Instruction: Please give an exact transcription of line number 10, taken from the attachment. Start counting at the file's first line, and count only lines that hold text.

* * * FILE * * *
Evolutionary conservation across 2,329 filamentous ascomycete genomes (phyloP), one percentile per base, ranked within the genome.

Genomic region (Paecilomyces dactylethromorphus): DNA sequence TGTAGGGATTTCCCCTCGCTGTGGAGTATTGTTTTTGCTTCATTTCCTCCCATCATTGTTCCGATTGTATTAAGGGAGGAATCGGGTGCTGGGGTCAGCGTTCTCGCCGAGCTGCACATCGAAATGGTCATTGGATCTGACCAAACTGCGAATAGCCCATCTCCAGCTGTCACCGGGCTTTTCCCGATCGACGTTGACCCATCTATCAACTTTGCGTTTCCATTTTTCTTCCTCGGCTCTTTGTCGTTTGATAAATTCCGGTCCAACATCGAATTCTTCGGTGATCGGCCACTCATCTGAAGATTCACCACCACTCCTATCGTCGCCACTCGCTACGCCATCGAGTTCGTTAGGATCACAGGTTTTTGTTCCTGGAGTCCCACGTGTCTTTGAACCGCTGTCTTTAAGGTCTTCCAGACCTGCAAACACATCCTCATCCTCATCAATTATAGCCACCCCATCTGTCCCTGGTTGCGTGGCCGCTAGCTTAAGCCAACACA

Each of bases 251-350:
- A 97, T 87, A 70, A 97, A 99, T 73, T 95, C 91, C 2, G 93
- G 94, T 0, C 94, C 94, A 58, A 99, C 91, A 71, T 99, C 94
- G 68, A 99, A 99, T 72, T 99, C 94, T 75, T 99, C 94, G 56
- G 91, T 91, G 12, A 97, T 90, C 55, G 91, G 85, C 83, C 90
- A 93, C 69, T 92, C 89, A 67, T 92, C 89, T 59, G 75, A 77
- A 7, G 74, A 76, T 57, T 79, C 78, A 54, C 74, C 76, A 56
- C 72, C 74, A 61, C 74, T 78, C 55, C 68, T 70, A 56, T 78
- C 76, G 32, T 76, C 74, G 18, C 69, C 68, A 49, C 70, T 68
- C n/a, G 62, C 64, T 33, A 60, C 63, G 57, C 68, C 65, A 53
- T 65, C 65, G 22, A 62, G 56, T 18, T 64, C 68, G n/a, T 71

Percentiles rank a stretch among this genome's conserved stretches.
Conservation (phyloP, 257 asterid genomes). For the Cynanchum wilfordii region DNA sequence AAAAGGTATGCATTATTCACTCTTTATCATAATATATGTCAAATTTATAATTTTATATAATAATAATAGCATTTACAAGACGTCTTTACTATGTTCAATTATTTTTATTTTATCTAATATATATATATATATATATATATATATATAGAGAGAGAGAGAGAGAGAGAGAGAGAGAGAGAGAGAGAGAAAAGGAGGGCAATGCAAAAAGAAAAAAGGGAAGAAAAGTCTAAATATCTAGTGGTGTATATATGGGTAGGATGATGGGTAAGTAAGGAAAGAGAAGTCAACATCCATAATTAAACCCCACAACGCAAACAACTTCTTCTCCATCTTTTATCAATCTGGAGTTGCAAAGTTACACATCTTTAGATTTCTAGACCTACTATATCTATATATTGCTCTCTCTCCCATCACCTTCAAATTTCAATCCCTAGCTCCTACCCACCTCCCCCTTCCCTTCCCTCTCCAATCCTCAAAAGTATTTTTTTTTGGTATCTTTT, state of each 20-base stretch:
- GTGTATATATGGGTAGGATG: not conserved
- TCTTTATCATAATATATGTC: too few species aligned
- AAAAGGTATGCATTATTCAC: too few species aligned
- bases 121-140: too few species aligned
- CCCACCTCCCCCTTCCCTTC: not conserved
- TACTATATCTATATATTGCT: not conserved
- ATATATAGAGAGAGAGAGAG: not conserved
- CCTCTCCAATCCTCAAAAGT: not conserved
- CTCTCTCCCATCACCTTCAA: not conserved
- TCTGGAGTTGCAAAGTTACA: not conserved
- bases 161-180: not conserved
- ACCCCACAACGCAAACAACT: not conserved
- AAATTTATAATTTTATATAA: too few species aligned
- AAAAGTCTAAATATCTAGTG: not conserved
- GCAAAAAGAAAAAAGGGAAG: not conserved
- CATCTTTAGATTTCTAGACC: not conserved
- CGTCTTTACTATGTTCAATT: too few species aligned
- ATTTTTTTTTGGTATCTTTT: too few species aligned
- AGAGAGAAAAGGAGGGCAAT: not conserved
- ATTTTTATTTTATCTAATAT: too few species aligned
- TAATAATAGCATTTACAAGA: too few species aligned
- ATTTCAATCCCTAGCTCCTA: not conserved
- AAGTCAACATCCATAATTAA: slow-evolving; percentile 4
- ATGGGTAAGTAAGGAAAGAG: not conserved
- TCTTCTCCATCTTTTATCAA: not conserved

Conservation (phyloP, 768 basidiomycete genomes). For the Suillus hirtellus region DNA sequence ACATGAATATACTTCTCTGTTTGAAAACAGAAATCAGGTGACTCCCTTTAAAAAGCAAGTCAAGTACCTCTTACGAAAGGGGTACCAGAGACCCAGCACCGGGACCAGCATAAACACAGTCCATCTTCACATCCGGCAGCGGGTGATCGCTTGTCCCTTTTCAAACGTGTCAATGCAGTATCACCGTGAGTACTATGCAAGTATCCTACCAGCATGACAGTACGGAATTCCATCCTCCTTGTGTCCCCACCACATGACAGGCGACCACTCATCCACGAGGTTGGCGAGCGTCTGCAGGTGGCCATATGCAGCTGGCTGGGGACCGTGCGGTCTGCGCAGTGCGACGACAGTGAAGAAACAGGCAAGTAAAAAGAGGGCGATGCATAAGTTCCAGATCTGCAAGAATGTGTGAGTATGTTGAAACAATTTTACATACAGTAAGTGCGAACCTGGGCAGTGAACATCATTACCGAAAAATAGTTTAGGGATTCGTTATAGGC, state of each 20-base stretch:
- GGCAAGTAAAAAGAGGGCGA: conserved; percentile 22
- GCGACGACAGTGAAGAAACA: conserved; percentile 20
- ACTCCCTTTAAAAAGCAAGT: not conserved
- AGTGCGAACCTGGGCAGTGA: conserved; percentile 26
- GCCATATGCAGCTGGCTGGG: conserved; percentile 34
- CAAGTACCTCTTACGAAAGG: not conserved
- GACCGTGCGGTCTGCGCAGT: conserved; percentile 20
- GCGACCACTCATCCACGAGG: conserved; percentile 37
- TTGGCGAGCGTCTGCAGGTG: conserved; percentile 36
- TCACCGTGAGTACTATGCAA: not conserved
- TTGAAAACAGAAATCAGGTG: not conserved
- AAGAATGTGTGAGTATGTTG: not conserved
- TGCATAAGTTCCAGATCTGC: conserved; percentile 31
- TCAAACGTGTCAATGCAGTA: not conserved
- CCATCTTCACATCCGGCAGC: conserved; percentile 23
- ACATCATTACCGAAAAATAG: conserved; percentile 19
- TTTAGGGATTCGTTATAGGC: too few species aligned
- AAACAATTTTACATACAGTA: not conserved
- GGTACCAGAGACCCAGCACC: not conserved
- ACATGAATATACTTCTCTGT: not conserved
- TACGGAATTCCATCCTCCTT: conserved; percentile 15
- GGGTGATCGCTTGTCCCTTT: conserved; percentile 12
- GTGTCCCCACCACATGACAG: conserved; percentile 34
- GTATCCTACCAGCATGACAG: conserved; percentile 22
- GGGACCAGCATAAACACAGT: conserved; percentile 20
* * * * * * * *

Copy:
- C 72, C 74, A 61, C 74, T 78, C 55, C 68, T 70, A 56, T 78